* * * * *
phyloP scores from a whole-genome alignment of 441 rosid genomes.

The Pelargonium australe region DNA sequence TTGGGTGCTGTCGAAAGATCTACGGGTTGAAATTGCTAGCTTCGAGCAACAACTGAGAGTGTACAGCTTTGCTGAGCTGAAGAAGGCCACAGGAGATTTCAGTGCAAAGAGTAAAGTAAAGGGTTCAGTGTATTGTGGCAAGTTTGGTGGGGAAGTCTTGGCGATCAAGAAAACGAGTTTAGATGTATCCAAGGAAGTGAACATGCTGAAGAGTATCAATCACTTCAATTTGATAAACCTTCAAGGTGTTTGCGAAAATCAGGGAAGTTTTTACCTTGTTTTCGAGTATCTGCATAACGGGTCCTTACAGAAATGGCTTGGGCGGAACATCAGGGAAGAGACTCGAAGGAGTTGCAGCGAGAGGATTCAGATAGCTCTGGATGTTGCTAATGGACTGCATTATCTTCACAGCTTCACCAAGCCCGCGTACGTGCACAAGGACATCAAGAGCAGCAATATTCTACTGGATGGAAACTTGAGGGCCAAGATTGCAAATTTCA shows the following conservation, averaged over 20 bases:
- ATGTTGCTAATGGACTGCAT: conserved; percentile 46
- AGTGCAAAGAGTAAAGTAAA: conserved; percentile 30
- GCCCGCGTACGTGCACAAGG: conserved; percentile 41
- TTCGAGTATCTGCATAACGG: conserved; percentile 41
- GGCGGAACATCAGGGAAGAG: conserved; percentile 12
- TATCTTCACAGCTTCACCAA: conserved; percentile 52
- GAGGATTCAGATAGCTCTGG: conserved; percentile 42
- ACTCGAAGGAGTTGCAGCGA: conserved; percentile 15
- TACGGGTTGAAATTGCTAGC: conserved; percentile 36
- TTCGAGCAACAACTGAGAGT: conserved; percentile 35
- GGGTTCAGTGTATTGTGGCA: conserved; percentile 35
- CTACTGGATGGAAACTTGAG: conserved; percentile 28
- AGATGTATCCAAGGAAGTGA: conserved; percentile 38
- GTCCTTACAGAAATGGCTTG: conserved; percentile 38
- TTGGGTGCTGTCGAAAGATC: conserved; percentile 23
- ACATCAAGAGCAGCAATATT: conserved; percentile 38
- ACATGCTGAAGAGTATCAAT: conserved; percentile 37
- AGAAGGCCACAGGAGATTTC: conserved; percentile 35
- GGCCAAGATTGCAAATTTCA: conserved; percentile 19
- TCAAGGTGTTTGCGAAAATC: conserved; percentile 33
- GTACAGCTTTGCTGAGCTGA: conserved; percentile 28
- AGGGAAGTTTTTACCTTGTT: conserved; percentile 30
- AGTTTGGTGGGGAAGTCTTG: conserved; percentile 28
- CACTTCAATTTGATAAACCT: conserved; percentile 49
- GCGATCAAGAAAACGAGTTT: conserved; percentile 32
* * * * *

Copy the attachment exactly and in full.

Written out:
phyloP scores from a whole-genome alignment of 441 rosid genomes.

The Pelargonium australe region DNA sequence TTGGGTGCTGTCGAAAGATCTACGGGTTGAAATTGCTAGCTTCGAGCAACAACTGAGAGTGTACAGCTTTGCTGAGCTGAAGAAGGCCACAGGAGATTTCAGTGCAAAGAGTAAAGTAAAGGGTTCAGTGTATTGTGGCAAGTTTGGTGGGGAAGTCTTGGCGATCAAGAAAACGAGTTTAGATGTATCCAAGGAAGTGAACATGCTGAAGAGTATCAATCACTTCAATTTGATAAACCTTCAAGGTGTTTGCGAAAATCAGGGAAGTTTTTACCTTGTTTTCGAGTATCTGCATAACGGGTCCTTACAGAAATGGCTTGGGCGGAACATCAGGGAAGAGACTCGAAGGAGTTGCAGCGAGAGGATTCAGATAGCTCTGGATGTTGCTAATGGACTGCATTATCTTCACAGCTTCACCAAGCCCGCGTACGTGCACAAGGACATCAAGAGCAGCAATATTCTACTGGATGGAAACTTGAGGGCCAAGATTGCAAATTTCA shows the following conservation, averaged over 20 bases:
- ATGTTGCTAATGGACTGCAT: conserved; percentile 46
- AGTGCAAAGAGTAAAGTAAA: conserved; percentile 30
- GCCCGCGTACGTGCACAAGG: conserved; percentile 41
- TTCGAGTATCTGCATAACGG: conserved; percentile 41
- GGCGGAACATCAGGGAAGAG: conserved; percentile 12
- TATCTTCACAGCTTCACCAA: conserved; percentile 52
- GAGGATTCAGATAGCTCTGG: conserved; percentile 42
- ACTCGAAGGAGTTGCAGCGA: conserved; percentile 15
- TACGGGTTGAAATTGCTAGC: conserved; percentile 36
- TTCGAGCAACAACTGAGAGT: conserved; percentile 35
- GGGTTCAGTGTATTGTGGCA: conserved; percentile 35
- CTACTGGATGGAAACTTGAG: conserved; percentile 28
- AGATGTATCCAAGGAAGTGA: conserved; percentile 38
- GTCCTTACAGAAATGGCTTG: conserved; percentile 38
- TTGGGTGCTGTCGAAAGATC: conserved; percentile 23
- ACATCAAGAGCAGCAATATT: conserved; percentile 38
- ACATGCTGAAGAGTATCAAT: conserved; percentile 37
- AGAAGGCCACAGGAGATTTC: conserved; percentile 35
- GGCCAAGATTGCAAATTTCA: conserved; percentile 19
- TCAAGGTGTTTGCGAAAATC: conserved; percentile 33
- GTACAGCTTTGCTGAGCTGA: conserved; percentile 28
- AGGGAAGTTTTTACCTTGTT: conserved; percentile 30
- AGTTTGGTGGGGAAGTCTTG: conserved; percentile 28
- CACTTCAATTTGATAAACCT: conserved; percentile 49
- GCGATCAAGAAAACGAGTTT: conserved; percentile 32